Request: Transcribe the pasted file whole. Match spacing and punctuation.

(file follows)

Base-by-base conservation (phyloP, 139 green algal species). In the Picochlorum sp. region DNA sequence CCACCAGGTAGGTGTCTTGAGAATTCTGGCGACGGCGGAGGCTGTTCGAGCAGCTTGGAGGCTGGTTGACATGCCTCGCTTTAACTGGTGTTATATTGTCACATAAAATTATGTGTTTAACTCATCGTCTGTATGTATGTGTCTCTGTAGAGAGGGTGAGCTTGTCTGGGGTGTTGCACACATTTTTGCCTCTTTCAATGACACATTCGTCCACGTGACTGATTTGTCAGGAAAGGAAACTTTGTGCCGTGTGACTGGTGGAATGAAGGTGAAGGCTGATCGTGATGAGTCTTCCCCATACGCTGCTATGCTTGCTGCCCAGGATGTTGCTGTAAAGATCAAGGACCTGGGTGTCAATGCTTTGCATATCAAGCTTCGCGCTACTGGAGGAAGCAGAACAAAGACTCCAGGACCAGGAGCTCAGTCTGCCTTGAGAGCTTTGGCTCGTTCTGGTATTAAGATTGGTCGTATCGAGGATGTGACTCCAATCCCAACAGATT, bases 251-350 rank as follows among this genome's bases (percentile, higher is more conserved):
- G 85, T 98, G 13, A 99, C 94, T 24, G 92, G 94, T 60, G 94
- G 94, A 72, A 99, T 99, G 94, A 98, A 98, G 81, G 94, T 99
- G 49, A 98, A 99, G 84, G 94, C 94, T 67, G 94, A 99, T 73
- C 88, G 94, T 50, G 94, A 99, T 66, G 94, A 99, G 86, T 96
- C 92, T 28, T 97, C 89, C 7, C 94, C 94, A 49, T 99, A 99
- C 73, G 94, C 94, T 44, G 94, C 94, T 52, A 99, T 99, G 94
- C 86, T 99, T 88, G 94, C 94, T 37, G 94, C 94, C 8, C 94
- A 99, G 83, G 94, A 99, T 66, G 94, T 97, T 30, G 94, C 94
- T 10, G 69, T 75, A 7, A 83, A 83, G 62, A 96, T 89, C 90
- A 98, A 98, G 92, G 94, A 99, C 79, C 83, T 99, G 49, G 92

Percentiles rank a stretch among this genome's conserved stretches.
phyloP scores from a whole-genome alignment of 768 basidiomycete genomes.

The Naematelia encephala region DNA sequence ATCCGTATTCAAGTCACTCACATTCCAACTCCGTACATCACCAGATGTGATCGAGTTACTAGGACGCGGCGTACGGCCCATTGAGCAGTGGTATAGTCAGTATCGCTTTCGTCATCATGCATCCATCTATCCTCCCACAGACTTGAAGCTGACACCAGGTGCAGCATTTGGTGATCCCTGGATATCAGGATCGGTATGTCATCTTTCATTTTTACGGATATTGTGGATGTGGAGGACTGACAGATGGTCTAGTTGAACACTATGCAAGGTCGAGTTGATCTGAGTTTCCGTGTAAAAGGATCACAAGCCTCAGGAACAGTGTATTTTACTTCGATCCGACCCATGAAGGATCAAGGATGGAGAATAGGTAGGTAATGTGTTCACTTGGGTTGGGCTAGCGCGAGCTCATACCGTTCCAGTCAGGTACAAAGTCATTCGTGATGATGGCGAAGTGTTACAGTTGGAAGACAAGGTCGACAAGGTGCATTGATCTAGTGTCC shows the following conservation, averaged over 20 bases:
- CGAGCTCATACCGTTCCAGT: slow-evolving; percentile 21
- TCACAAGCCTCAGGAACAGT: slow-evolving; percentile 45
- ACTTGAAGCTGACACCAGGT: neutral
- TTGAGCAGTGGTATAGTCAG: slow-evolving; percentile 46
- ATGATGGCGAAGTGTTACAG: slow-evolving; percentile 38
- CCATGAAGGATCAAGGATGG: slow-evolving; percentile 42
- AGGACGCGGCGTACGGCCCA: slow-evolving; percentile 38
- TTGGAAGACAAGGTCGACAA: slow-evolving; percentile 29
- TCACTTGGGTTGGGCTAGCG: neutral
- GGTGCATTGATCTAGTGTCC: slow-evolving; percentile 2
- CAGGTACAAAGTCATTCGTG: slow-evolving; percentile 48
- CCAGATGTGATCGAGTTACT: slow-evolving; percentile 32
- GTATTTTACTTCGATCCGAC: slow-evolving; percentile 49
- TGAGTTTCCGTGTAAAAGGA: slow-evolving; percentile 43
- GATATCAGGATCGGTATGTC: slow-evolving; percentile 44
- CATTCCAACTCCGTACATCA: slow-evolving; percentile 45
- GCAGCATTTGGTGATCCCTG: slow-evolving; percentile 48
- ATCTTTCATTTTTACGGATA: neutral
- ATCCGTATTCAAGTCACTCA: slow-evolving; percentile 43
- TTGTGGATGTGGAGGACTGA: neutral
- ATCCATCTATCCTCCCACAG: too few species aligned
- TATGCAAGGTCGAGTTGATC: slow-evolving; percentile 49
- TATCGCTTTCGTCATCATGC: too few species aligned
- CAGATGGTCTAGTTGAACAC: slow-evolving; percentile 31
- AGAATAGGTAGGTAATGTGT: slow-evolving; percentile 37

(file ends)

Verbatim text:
Base-by-base conservation (phyloP, 139 green algal species). In the Picochlorum sp. region DNA sequence CCACCAGGTAGGTGTCTTGAGAATTCTGGCGACGGCGGAGGCTGTTCGAGCAGCTTGGAGGCTGGTTGACATGCCTCGCTTTAACTGGTGTTATATTGTCACATAAAATTATGTGTTTAACTCATCGTCTGTATGTATGTGTCTCTGTAGAGAGGGTGAGCTTGTCTGGGGTGTTGCACACATTTTTGCCTCTTTCAATGACACATTCGTCCACGTGACTGATTTGTCAGGAAAGGAAACTTTGTGCCGTGTGACTGGTGGAATGAAGGTGAAGGCTGATCGTGATGAGTCTTCCCCATACGCTGCTATGCTTGCTGCCCAGGATGTTGCTGTAAAGATCAAGGACCTGGGTGTCAATGCTTTGCATATCAAGCTTCGCGCTACTGGAGGAAGCAGAACAAAGACTCCAGGACCAGGAGCTCAGTCTGCCTTGAGAGCTTTGGCTCGTTCTGGTATTAAGATTGGTCGTATCGAGGATGTGACTCCAATCCCAACAGATT, bases 251-350 rank as follows among this genome's bases (percentile, higher is more conserved):
- G 85, T 98, G 13, A 99, C 94, T 24, G 92, G 94, T 60, G 94
- G 94, A 72, A 99, T 99, G 94, A 98, A 98, G 81, G 94, T 99
- G 49, A 98, A 99, G 84, G 94, C 94, T 67, G 94, A 99, T 73
- C 88, G 94, T 50, G 94, A 99, T 66, G 94, A 99, G 86, T 96
- C 92, T 28, T 97, C 89, C 7, C 94, C 94, A 49, T 99, A 99
- C 73, G 94, C 94, T 44, G 94, C 94, T 52, A 99, T 99, G 94
- C 86, T 99, T 88, G 94, C 94, T 37, G 94, C 94, C 8, C 94
- A 99, G 83, G 94, A 99, T 66, G 94, T 97, T 30, G 94, C 94
- T 10, G 69, T 75, A 7, A 83, A 83, G 62, A 96, T 89, C 90
- A 98, A 98, G 92, G 94, A 99, C 79, C 83, T 99, G 49, G 92

Percentiles rank a stretch among this genome's conserved stretches.
phyloP scores from a whole-genome alignment of 768 basidiomycete genomes.

The Naematelia encephala region DNA sequence ATCCGTATTCAAGTCACTCACATTCCAACTCCGTACATCACCAGATGTGATCGAGTTACTAGGACGCGGCGTACGGCCCATTGAGCAGTGGTATAGTCAGTATCGCTTTCGTCATCATGCATCCATCTATCCTCCCACAGACTTGAAGCTGACACCAGGTGCAGCATTTGGTGATCCCTGGATATCAGGATCGGTATGTCATCTTTCATTTTTACGGATATTGTGGATGTGGAGGACTGACAGATGGTCTAGTTGAACACTATGCAAGGTCGAGTTGATCTGAGTTTCCGTGTAAAAGGATCACAAGCCTCAGGAACAGTGTATTTTACTTCGATCCGACCCATGAAGGATCAAGGATGGAGAATAGGTAGGTAATGTGTTCACTTGGGTTGGGCTAGCGCGAGCTCATACCGTTCCAGTCAGGTACAAAGTCATTCGTGATGATGGCGAAGTGTTACAGTTGGAAGACAAGGTCGACAAGGTGCATTGATCTAGTGTCC shows the following conservation, averaged over 20 bases:
- CGAGCTCATACCGTTCCAGT: slow-evolving; percentile 21
- TCACAAGCCTCAGGAACAGT: slow-evolving; percentile 45
- ACTTGAAGCTGACACCAGGT: neutral
- TTGAGCAGTGGTATAGTCAG: slow-evolving; percentile 46
- ATGATGGCGAAGTGTTACAG: slow-evolving; percentile 38
- CCATGAAGGATCAAGGATGG: slow-evolving; percentile 42
- AGGACGCGGCGTACGGCCCA: slow-evolving; percentile 38
- TTGGAAGACAAGGTCGACAA: slow-evolving; percentile 29
- TCACTTGGGTTGGGCTAGCG: neutral
- GGTGCATTGATCTAGTGTCC: slow-evolving; percentile 2
- CAGGTACAAAGTCATTCGTG: slow-evolving; percentile 48
- CCAGATGTGATCGAGTTACT: slow-evolving; percentile 32
- GTATTTTACTTCGATCCGAC: slow-evolving; percentile 49
- TGAGTTTCCGTGTAAAAGGA: slow-evolving; percentile 43
- GATATCAGGATCGGTATGTC: slow-evolving; percentile 44
- CATTCCAACTCCGTACATCA: slow-evolving; percentile 45
- GCAGCATTTGGTGATCCCTG: slow-evolving; percentile 48
- ATCTTTCATTTTTACGGATA: neutral
- ATCCGTATTCAAGTCACTCA: slow-evolving; percentile 43
- TTGTGGATGTGGAGGACTGA: neutral
- ATCCATCTATCCTCCCACAG: too few species aligned
- TATGCAAGGTCGAGTTGATC: slow-evolving; percentile 49
- TATCGCTTTCGTCATCATGC: too few species aligned
- CAGATGGTCTAGTTGAACAC: slow-evolving; percentile 31
- AGAATAGGTAGGTAATGTGT: slow-evolving; percentile 37